A spontaneous public memorial to Hungarian victims of the Holocaust has risen in this city’s popular Liberty Square, a silent but eloquent rebuke to the government’s official line that Hungary was the innocent prey of Nazi Germany. The humble items — letters, prayer books, worn photographs — collected at the base of a new state-sponsored monument to World War II reveal a contentious dialogue with Hungarian authorities over the right to define the public memory of historic events.
Last yearthe rather garish stone and bronze monument was erected with great secrecy by the government of Prime Minister Viktor Orban to commemorate the 70th anniversary of the 1944 German occupation of Hungary. The statue depicts imperial Germany as a vicious bird swooping down on the archangel Gabriel, the symbol of Hungary. It seems to deny — or at least ignore — Hungary’s role in events before 1944, when it was allied with Germany, and when it passed dozens of laws harshly restricting the rights of the Jewish population, laying the groundwork for their eventual expulsion.
Soon after it appeared, survivors and families of Holocaust victims began laying small stones in front of the monument with the names of some of the nearly 500,000 Jews who were expelled to Auschwitz — with the compliance, they say, of Hungarian officials — in one of the most sweeping deportations of the war. Photographs of loved ones, flowers and candles, small personal items, such as eyeglasses and shoes, line the sidewalk, attracting curious tourists and protesters alike. A cracked mirror stands opposite the heroic statue of Gabriel, demanding that Hungary face itself. “Say no to the falsification of history,” reads one note placed at the site, written in English, “the national memory poisoning, the state-level Hungarian Holocaust denial.”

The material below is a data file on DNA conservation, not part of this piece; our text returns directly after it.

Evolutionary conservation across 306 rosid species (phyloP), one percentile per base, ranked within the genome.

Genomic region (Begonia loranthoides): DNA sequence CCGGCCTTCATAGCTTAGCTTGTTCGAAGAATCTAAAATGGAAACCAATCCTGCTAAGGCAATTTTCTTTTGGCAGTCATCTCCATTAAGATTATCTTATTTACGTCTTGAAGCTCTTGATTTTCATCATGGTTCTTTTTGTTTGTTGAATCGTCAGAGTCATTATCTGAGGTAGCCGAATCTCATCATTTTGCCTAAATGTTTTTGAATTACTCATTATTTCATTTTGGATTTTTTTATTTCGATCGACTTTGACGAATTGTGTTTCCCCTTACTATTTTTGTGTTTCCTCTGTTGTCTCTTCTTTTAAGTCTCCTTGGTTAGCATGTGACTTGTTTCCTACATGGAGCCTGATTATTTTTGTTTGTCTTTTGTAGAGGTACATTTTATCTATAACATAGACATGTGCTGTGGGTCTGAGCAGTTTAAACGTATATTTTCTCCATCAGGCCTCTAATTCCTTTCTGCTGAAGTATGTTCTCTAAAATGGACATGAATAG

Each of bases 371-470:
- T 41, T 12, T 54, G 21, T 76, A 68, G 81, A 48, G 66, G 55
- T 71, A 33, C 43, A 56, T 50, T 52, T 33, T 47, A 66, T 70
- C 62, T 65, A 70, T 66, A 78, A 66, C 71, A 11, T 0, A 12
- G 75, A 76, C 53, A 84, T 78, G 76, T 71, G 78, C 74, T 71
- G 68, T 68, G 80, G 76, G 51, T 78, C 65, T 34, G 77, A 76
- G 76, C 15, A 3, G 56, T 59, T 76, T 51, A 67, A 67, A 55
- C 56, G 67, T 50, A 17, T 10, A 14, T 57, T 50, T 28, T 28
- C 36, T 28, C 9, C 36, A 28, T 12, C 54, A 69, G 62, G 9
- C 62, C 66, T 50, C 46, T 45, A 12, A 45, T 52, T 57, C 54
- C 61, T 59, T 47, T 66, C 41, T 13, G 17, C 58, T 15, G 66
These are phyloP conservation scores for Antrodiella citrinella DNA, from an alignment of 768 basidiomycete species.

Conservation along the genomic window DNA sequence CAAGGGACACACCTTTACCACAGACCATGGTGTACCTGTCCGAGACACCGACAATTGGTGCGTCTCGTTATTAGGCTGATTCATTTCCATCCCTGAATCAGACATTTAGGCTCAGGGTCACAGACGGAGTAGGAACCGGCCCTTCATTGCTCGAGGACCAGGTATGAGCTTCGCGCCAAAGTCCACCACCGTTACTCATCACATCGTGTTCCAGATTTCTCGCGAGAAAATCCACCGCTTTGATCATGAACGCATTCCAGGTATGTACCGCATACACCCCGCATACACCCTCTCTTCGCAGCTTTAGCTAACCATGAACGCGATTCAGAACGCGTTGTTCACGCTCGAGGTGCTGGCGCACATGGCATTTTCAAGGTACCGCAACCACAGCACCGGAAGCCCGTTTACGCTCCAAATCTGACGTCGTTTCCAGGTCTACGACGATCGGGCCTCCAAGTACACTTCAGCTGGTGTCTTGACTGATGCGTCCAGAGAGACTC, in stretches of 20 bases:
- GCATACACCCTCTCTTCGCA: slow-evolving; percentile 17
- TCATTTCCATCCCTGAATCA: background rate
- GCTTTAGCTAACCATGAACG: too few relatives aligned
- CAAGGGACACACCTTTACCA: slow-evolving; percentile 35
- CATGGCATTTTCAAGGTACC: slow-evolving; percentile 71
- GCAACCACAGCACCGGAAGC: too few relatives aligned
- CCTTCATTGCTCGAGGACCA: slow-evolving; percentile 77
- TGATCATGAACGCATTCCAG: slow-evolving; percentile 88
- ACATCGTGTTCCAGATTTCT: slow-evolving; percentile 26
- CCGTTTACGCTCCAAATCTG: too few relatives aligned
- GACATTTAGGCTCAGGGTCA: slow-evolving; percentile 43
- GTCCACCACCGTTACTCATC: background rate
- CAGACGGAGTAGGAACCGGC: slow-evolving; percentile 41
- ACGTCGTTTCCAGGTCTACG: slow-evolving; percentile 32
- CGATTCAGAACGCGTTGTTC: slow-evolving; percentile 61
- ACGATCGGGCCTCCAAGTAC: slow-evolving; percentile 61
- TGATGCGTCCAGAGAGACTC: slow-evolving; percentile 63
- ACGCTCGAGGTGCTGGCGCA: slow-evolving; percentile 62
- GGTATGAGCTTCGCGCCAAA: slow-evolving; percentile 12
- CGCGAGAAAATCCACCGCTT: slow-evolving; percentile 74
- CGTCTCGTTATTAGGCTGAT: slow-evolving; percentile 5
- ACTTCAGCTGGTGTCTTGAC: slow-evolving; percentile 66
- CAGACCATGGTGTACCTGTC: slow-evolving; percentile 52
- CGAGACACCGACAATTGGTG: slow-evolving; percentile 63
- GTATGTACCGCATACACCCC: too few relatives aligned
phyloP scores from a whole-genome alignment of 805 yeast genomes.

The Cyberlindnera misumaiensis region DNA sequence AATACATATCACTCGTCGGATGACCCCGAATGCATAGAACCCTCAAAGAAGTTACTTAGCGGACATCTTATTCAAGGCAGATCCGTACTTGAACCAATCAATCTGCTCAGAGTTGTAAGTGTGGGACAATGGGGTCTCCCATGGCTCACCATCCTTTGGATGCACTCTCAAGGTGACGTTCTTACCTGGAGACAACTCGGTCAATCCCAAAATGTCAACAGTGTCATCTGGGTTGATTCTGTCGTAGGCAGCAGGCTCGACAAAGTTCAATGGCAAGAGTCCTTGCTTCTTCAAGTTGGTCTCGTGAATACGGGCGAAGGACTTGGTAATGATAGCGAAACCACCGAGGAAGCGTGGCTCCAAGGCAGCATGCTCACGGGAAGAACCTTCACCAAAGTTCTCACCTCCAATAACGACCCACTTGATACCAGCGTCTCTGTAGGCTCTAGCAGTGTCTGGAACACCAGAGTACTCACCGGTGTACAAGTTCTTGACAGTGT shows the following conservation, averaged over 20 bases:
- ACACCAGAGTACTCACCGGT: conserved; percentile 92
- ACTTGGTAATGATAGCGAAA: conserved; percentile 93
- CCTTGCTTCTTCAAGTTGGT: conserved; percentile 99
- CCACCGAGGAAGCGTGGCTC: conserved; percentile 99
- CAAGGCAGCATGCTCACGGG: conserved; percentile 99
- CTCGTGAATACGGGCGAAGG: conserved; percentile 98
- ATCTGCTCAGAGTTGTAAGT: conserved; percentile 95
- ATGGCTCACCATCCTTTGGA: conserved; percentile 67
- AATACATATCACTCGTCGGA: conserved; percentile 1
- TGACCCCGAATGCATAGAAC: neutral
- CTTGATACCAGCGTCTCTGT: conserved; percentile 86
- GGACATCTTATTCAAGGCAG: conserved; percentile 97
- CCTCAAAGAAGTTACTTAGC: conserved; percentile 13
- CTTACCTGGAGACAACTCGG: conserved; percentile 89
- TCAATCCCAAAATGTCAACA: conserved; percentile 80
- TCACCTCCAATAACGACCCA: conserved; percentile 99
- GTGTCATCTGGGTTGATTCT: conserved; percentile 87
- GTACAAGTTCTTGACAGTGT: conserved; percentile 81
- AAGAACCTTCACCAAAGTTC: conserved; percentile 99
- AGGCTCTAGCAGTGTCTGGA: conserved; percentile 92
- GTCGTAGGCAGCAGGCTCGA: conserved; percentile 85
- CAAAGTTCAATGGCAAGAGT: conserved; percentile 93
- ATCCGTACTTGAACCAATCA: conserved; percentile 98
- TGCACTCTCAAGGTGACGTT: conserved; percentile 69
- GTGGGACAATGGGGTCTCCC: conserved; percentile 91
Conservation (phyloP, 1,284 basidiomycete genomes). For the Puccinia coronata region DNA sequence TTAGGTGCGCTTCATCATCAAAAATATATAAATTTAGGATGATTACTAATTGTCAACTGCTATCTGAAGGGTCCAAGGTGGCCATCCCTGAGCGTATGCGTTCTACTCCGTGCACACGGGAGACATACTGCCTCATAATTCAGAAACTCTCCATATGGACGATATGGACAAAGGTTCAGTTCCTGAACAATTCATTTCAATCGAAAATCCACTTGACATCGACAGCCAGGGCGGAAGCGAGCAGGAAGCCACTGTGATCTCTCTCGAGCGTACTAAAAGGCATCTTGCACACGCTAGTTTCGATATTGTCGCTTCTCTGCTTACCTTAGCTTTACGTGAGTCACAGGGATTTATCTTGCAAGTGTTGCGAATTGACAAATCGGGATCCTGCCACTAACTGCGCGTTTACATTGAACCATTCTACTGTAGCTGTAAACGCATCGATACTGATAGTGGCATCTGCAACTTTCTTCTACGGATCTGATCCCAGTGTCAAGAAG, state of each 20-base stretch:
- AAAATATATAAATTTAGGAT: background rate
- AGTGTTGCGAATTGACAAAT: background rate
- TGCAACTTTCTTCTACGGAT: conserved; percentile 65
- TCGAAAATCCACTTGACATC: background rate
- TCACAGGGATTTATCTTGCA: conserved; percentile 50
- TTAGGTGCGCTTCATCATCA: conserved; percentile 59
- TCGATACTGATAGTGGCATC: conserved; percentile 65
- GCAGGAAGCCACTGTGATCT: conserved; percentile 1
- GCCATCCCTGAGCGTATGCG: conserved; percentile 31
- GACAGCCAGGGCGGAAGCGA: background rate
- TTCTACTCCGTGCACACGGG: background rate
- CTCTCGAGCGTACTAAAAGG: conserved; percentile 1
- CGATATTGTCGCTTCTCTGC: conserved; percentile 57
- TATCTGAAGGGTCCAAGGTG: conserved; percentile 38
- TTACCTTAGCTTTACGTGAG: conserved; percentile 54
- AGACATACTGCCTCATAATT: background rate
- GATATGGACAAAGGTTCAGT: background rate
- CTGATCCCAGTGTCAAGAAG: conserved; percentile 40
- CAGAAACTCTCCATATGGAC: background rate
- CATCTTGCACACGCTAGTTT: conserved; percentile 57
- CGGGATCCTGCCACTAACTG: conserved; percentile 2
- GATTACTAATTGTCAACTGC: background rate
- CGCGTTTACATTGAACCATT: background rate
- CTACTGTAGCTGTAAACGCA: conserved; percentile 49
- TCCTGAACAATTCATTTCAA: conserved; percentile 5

The two Budapest memorials are the latest flashpoint in the debate about how to commemorate historic events, especially those still in living memory. It is said that history belongs to the victors, but the story can shift. The handmade counter-memorial persuasively disputes efforts by the current government to literally set in stone its preferred interpretation. Orban has protested that the 1944 memorial is meant to be “a question of humanity and not politics or taking sides,” but historic monuments always resonate against contemporary politics, especially when they involve interpretations of war.
James E. Young, a professor of Judaic studies at UMass Amherst, served on the jury that chose the Sept. 11 memorial design in New York City. In “The Texture of Memory,” his book about Holocaust memorials, he writes that those in power are well positioned to shape public memory to serve their own interests. But “once created, memorials take on lives of their own, often stubbornly resistant to the state’s original intent.”
Indeed. Given all the attention it has brought to Hungary’s less than heroic activities during the war, Orban’s attempt to rewrite history now seems like a monumental error.
Renée Loth's column appears regularly in the Globe.